Ambitious waiter and now enthusiastic franchisee, Mekeni is determined to inspire others and make his mark
Andile Mekeni has the presence of a confident young rugby player.
Nothing about him suggests he has walked a journey from being a waiter to a franchisee – all within a space of a few years.
City Press met the Eastern Cape-born 24-year-old recently and saw first-hand why he has raised eyebrows in the restaurant business.
He was born on the eve of the first democratic elections in 1994 in the Nqamakwe village, near Butterworth in the Eastern Cape.
He had four siblings and grew up in a typically poor family and was raised by his breadwinner maternal grandmother after his mother died.
Mekeni lived with his grandmother and uncle after his siblings were adopted by other relatives.
“I always knew I was destined for something greater because the only inspiration I had was teachers and policemen. I wanted to be a soldier only because one of my teachers said I had a big head and it would fit perfectly in a soldier’s helmet,” he said, laughing at the spark for his early career ambitions.
It was during his years at Kwantozonke High School in Butterworth that he fell in love with music.
“I loved writing songs. It came naturally to me and my friend, who also loved music. We started calling ourselves the ‘Angel Brothers’. It was all I wanted to be,” Mekeni said.
He had plans to go to Johannesburg to join his siblings and hopefully enrol at a music school.
However, the day he wrote his last matric examination, his grandmother died and that changed all his plans.
He went to live with his brother and aunt in Turffontein in Johannesburg after getting his matric results.
“My aunt sat us down and told us she can’t afford to support all of us and we must find a way to move out and fend for ourselves.
“At the time I was very angry but she really couldn’t afford to support us,” he said.
With that ultimatum and the deadline looming, Mekeni and his brother went on a job-hunting drive that yielded no results.
“When the time came to move, we didn’t have a place to stay. Luckily my aunt’s daughter offered us a shack to stay in. I had given up on getting a job.
“My brother had gone to work at the Spur in the Carlton Centre when they were doing renovations.
“They told him they were looking for two more people – so he called me and we went for an interview to be waiters,” he said about his break in 2012.
Having never eaten at such a restaurant before or even worked in his life, Mekeni’s friendly and bubbly personality caught the eye of the owner – businessperson Brian Altriche.
“During the training Altriche, founder of RocoMamas, walked in and told us his inspiring life story.
“I remember thinking this guy is not one of those privileged people and I could relate to him.
“I remember, during that training session, him telling me I had an eye of a tiger and there’s something about me and that with my attitude I am going to be someone big in life. He said that the first day he met me.”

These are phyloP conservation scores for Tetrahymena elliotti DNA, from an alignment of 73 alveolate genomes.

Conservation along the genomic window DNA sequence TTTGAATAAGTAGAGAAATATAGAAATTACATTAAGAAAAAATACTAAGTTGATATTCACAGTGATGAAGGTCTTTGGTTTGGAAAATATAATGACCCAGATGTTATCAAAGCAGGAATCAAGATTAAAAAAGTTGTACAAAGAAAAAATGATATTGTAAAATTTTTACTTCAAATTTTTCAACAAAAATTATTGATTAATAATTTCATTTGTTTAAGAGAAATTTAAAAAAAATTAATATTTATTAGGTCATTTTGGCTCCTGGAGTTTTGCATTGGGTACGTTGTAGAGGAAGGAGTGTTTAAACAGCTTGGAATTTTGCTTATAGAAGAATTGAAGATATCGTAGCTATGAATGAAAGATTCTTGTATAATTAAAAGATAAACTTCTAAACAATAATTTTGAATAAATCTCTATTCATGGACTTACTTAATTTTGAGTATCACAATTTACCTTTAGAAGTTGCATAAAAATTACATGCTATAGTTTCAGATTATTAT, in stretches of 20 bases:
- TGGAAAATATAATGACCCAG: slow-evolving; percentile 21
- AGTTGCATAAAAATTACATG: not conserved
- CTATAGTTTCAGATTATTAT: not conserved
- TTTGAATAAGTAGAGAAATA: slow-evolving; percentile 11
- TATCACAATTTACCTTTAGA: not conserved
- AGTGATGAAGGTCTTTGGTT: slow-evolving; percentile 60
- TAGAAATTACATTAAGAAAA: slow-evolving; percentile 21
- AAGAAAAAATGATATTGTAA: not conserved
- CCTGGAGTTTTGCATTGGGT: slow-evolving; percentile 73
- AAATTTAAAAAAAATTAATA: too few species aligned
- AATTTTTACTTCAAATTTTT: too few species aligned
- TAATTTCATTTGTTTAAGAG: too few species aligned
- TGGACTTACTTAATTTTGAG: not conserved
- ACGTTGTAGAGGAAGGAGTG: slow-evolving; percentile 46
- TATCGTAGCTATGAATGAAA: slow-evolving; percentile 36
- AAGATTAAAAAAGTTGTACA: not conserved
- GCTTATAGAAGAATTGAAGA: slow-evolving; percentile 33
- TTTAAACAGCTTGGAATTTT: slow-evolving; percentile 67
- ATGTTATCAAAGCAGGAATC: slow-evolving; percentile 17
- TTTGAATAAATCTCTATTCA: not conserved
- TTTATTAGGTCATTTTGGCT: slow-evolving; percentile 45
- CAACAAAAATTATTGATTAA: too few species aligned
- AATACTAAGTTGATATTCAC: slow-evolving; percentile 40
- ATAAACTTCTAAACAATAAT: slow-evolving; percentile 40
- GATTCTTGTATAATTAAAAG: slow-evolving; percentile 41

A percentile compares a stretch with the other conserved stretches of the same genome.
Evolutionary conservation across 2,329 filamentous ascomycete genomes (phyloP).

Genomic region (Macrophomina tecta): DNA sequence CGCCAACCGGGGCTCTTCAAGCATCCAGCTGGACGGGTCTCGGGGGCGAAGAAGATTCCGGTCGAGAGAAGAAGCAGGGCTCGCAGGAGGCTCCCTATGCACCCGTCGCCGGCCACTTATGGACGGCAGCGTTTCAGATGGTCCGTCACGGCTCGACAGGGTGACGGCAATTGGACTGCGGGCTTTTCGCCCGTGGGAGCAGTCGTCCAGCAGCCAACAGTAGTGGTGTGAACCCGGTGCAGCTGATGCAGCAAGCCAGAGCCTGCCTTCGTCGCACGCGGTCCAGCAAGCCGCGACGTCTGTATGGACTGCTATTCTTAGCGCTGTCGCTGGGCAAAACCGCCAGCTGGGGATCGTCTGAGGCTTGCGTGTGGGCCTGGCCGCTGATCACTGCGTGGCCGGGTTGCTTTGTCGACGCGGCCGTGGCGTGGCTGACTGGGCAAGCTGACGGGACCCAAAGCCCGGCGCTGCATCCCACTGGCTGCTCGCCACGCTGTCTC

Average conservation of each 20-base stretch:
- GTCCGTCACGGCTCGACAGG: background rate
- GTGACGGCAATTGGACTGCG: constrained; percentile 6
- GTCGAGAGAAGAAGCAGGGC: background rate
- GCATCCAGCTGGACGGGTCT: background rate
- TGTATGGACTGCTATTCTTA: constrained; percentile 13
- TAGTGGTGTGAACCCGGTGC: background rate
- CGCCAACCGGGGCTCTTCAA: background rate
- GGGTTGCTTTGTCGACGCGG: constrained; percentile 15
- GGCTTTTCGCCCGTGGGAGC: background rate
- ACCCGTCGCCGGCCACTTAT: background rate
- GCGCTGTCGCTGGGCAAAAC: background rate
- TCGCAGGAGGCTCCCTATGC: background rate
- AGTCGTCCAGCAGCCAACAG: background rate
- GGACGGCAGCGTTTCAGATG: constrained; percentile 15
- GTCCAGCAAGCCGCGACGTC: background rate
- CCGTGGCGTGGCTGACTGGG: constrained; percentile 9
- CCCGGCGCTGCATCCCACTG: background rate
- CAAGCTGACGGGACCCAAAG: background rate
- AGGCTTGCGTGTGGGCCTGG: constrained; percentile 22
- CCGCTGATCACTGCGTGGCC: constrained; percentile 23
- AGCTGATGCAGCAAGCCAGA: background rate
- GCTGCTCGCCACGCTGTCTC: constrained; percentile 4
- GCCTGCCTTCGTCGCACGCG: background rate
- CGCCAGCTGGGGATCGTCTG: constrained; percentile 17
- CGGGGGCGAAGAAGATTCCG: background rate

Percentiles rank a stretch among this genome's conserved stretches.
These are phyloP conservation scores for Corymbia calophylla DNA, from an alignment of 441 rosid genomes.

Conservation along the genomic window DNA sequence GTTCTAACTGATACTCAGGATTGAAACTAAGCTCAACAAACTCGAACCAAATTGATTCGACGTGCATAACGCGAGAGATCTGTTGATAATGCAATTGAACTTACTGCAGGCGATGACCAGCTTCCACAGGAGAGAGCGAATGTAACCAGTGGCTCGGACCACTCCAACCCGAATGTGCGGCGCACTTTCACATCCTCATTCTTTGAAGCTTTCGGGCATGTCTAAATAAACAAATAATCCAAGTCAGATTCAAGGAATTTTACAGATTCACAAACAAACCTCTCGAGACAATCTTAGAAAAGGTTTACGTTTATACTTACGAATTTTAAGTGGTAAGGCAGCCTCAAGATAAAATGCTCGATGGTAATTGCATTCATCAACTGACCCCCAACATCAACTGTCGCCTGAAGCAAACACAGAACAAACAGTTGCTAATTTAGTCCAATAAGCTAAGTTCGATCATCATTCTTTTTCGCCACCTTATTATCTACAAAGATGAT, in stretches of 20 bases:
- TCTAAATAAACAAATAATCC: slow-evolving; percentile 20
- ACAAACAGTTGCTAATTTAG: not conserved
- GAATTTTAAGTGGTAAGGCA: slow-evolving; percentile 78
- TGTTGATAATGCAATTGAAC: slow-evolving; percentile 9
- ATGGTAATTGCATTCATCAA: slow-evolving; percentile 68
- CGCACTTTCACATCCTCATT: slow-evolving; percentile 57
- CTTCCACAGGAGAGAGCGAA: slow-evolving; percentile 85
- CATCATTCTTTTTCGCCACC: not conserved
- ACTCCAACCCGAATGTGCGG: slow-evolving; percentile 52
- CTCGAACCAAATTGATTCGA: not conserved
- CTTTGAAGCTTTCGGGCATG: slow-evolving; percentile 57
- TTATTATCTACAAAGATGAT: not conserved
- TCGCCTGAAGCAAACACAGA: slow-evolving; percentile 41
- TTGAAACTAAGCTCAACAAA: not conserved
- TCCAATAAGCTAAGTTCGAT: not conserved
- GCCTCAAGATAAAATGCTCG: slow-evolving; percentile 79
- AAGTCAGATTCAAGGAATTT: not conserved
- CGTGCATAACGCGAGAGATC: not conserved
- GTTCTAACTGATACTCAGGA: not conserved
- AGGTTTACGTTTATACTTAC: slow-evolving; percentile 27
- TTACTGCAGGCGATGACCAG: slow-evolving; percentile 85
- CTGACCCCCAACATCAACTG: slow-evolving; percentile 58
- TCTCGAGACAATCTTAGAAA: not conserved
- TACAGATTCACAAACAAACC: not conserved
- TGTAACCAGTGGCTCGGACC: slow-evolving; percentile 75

With the prophecy forgotten, Mekeni went on to be a great waiter, made a lot of friends and got a lot of customer compliments.
He was promoted to a manager nine months later.
“I started feeling that it was an opportunity. A year later, I was promoted again to be operator and that is when I learnt about the real business.
“The operator runs the restaurant and accounts to head office and the owner,” he said.
He later moved to a bigger restaurant in Gold Reef City in Johannesburg.
After doing a good job there, Altriche offered him an opportunity to be a partner in his franchise – including two RocoMamas stores – and he has not looked back.
The move opened doors for him and another partner, Nkululeko Zulu, to open the group’s first RocoGo store, an express version of RocoMamas, which is the first of its type.
Having gone through the restaurant business from the floor to the back managerial office, Mekeni has developed a passion for people-centred businesses.
Creating job opportunities for as many people as possible remains top of his list of priorities as he looks to open more stores.
It is when he speaks about people and how passionate he is about them that his face lights up.
“It’s fantastic where I am right now. I am surrounding myself with the right people and even in the businesses that I run I don’t accept mediocre. I am enjoying my current partnerships because I am learning so much and want to grow with them,” he said.
A married father-to-be and a keen reader and guitarist, Mekeni is inspired by the need to leave a legacy.
“I don’t want to just live and die. I don’t want to do average things. I want to leave a mark and that’s my inspiration.”
Mekeni is also passionate about education but points out the country’s education system is in chaos.
“With this education system, they expect a fish to climb a tree and bird to swim,” he said.